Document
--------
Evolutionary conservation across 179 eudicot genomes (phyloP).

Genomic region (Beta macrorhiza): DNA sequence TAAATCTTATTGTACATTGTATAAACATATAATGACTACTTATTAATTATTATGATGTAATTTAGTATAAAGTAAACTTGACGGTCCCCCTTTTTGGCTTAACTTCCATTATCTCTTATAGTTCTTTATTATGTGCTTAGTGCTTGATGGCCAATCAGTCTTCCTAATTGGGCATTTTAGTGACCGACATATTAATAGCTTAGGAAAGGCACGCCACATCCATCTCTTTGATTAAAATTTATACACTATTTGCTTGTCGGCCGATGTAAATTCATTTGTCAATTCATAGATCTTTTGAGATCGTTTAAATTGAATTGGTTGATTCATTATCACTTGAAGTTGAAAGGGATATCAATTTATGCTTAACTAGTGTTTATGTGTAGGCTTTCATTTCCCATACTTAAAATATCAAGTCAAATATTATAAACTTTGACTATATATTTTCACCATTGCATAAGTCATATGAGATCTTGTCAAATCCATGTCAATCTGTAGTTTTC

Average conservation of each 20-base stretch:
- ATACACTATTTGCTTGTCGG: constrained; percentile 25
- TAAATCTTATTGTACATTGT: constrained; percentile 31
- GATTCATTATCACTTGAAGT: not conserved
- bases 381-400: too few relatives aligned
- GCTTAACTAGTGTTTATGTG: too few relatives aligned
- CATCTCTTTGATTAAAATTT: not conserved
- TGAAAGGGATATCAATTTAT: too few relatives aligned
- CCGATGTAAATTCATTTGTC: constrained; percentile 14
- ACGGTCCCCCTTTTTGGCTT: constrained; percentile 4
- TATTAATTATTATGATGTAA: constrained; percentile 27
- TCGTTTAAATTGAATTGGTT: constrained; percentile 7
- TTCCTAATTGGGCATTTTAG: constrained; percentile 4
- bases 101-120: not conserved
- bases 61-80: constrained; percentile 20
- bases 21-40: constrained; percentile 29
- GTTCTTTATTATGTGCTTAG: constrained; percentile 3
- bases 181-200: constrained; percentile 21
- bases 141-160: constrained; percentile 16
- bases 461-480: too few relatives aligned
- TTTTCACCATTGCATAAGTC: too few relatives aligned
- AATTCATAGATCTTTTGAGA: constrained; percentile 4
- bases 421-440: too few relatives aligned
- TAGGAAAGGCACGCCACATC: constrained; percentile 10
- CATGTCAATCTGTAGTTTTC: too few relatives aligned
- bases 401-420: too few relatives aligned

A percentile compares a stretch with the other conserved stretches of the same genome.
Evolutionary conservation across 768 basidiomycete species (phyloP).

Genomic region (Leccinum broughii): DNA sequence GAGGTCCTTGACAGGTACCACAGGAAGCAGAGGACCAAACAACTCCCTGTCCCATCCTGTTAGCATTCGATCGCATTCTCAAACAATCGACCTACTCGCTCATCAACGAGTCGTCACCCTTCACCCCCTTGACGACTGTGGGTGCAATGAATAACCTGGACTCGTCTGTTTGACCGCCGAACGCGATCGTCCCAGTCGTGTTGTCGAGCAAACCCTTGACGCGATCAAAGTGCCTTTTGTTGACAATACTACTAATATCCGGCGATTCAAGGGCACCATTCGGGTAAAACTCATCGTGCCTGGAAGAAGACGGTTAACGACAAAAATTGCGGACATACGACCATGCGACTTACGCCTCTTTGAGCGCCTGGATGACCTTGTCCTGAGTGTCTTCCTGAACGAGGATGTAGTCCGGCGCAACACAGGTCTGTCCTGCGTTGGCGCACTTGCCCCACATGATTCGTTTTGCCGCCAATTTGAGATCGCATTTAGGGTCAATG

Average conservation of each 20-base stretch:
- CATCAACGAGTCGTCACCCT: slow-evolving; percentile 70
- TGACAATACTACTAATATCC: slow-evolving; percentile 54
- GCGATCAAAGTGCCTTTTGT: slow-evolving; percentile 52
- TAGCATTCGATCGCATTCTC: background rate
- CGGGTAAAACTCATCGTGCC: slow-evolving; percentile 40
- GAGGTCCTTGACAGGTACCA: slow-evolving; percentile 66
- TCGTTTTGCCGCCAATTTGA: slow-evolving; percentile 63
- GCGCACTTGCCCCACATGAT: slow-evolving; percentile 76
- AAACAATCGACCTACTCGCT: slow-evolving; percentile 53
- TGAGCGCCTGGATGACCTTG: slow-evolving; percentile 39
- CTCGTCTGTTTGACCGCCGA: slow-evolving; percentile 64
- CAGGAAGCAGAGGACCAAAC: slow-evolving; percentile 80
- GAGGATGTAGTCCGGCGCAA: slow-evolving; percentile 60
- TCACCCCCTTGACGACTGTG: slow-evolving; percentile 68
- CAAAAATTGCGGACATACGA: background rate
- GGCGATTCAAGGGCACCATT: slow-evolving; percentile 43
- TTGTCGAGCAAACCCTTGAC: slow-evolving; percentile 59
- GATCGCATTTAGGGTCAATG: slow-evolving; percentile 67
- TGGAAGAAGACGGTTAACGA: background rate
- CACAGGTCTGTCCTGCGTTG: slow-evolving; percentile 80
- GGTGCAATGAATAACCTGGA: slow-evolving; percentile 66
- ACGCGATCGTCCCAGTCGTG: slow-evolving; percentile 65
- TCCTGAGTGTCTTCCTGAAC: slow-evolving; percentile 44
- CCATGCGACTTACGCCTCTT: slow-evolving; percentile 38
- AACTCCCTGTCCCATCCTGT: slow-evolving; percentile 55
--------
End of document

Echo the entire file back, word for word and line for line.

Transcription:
Evolutionary conservation across 179 eudicot genomes (phyloP).

Genomic region (Beta macrorhiza): DNA sequence TAAATCTTATTGTACATTGTATAAACATATAATGACTACTTATTAATTATTATGATGTAATTTAGTATAAAGTAAACTTGACGGTCCCCCTTTTTGGCTTAACTTCCATTATCTCTTATAGTTCTTTATTATGTGCTTAGTGCTTGATGGCCAATCAGTCTTCCTAATTGGGCATTTTAGTGACCGACATATTAATAGCTTAGGAAAGGCACGCCACATCCATCTCTTTGATTAAAATTTATACACTATTTGCTTGTCGGCCGATGTAAATTCATTTGTCAATTCATAGATCTTTTGAGATCGTTTAAATTGAATTGGTTGATTCATTATCACTTGAAGTTGAAAGGGATATCAATTTATGCTTAACTAGTGTTTATGTGTAGGCTTTCATTTCCCATACTTAAAATATCAAGTCAAATATTATAAACTTTGACTATATATTTTCACCATTGCATAAGTCATATGAGATCTTGTCAAATCCATGTCAATCTGTAGTTTTC

Average conservation of each 20-base stretch:
- ATACACTATTTGCTTGTCGG: constrained; percentile 25
- TAAATCTTATTGTACATTGT: constrained; percentile 31
- GATTCATTATCACTTGAAGT: not conserved
- bases 381-400: too few relatives aligned
- GCTTAACTAGTGTTTATGTG: too few relatives aligned
- CATCTCTTTGATTAAAATTT: not conserved
- TGAAAGGGATATCAATTTAT: too few relatives aligned
- CCGATGTAAATTCATTTGTC: constrained; percentile 14
- ACGGTCCCCCTTTTTGGCTT: constrained; percentile 4
- TATTAATTATTATGATGTAA: constrained; percentile 27
- TCGTTTAAATTGAATTGGTT: constrained; percentile 7
- TTCCTAATTGGGCATTTTAG: constrained; percentile 4
- bases 101-120: not conserved
- bases 61-80: constrained; percentile 20
- bases 21-40: constrained; percentile 29
- GTTCTTTATTATGTGCTTAG: constrained; percentile 3
- bases 181-200: constrained; percentile 21
- bases 141-160: constrained; percentile 16
- bases 461-480: too few relatives aligned
- TTTTCACCATTGCATAAGTC: too few relatives aligned
- AATTCATAGATCTTTTGAGA: constrained; percentile 4
- bases 421-440: too few relatives aligned
- TAGGAAAGGCACGCCACATC: constrained; percentile 10
- CATGTCAATCTGTAGTTTTC: too few relatives aligned
- bases 401-420: too few relatives aligned

A percentile compares a stretch with the other conserved stretches of the same genome.
Evolutionary conservation across 768 basidiomycete species (phyloP).

Genomic region (Leccinum broughii): DNA sequence GAGGTCCTTGACAGGTACCACAGGAAGCAGAGGACCAAACAACTCCCTGTCCCATCCTGTTAGCATTCGATCGCATTCTCAAACAATCGACCTACTCGCTCATCAACGAGTCGTCACCCTTCACCCCCTTGACGACTGTGGGTGCAATGAATAACCTGGACTCGTCTGTTTGACCGCCGAACGCGATCGTCCCAGTCGTGTTGTCGAGCAAACCCTTGACGCGATCAAAGTGCCTTTTGTTGACAATACTACTAATATCCGGCGATTCAAGGGCACCATTCGGGTAAAACTCATCGTGCCTGGAAGAAGACGGTTAACGACAAAAATTGCGGACATACGACCATGCGACTTACGCCTCTTTGAGCGCCTGGATGACCTTGTCCTGAGTGTCTTCCTGAACGAGGATGTAGTCCGGCGCAACACAGGTCTGTCCTGCGTTGGCGCACTTGCCCCACATGATTCGTTTTGCCGCCAATTTGAGATCGCATTTAGGGTCAATG

Average conservation of each 20-base stretch:
- CATCAACGAGTCGTCACCCT: slow-evolving; percentile 70
- TGACAATACTACTAATATCC: slow-evolving; percentile 54
- GCGATCAAAGTGCCTTTTGT: slow-evolving; percentile 52
- TAGCATTCGATCGCATTCTC: background rate
- CGGGTAAAACTCATCGTGCC: slow-evolving; percentile 40
- GAGGTCCTTGACAGGTACCA: slow-evolving; percentile 66
- TCGTTTTGCCGCCAATTTGA: slow-evolving; percentile 63
- GCGCACTTGCCCCACATGAT: slow-evolving; percentile 76
- AAACAATCGACCTACTCGCT: slow-evolving; percentile 53
- TGAGCGCCTGGATGACCTTG: slow-evolving; percentile 39
- CTCGTCTGTTTGACCGCCGA: slow-evolving; percentile 64
- CAGGAAGCAGAGGACCAAAC: slow-evolving; percentile 80
- GAGGATGTAGTCCGGCGCAA: slow-evolving; percentile 60
- TCACCCCCTTGACGACTGTG: slow-evolving; percentile 68
- CAAAAATTGCGGACATACGA: background rate
- GGCGATTCAAGGGCACCATT: slow-evolving; percentile 43
- TTGTCGAGCAAACCCTTGAC: slow-evolving; percentile 59
- GATCGCATTTAGGGTCAATG: slow-evolving; percentile 67
- TGGAAGAAGACGGTTAACGA: background rate
- CACAGGTCTGTCCTGCGTTG: slow-evolving; percentile 80
- GGTGCAATGAATAACCTGGA: slow-evolving; percentile 66
- ACGCGATCGTCCCAGTCGTG: slow-evolving; percentile 65
- TCCTGAGTGTCTTCCTGAAC: slow-evolving; percentile 44
- CCATGCGACTTACGCCTCTT: slow-evolving; percentile 38
- AACTCCCTGTCCCATCCTGT: slow-evolving; percentile 55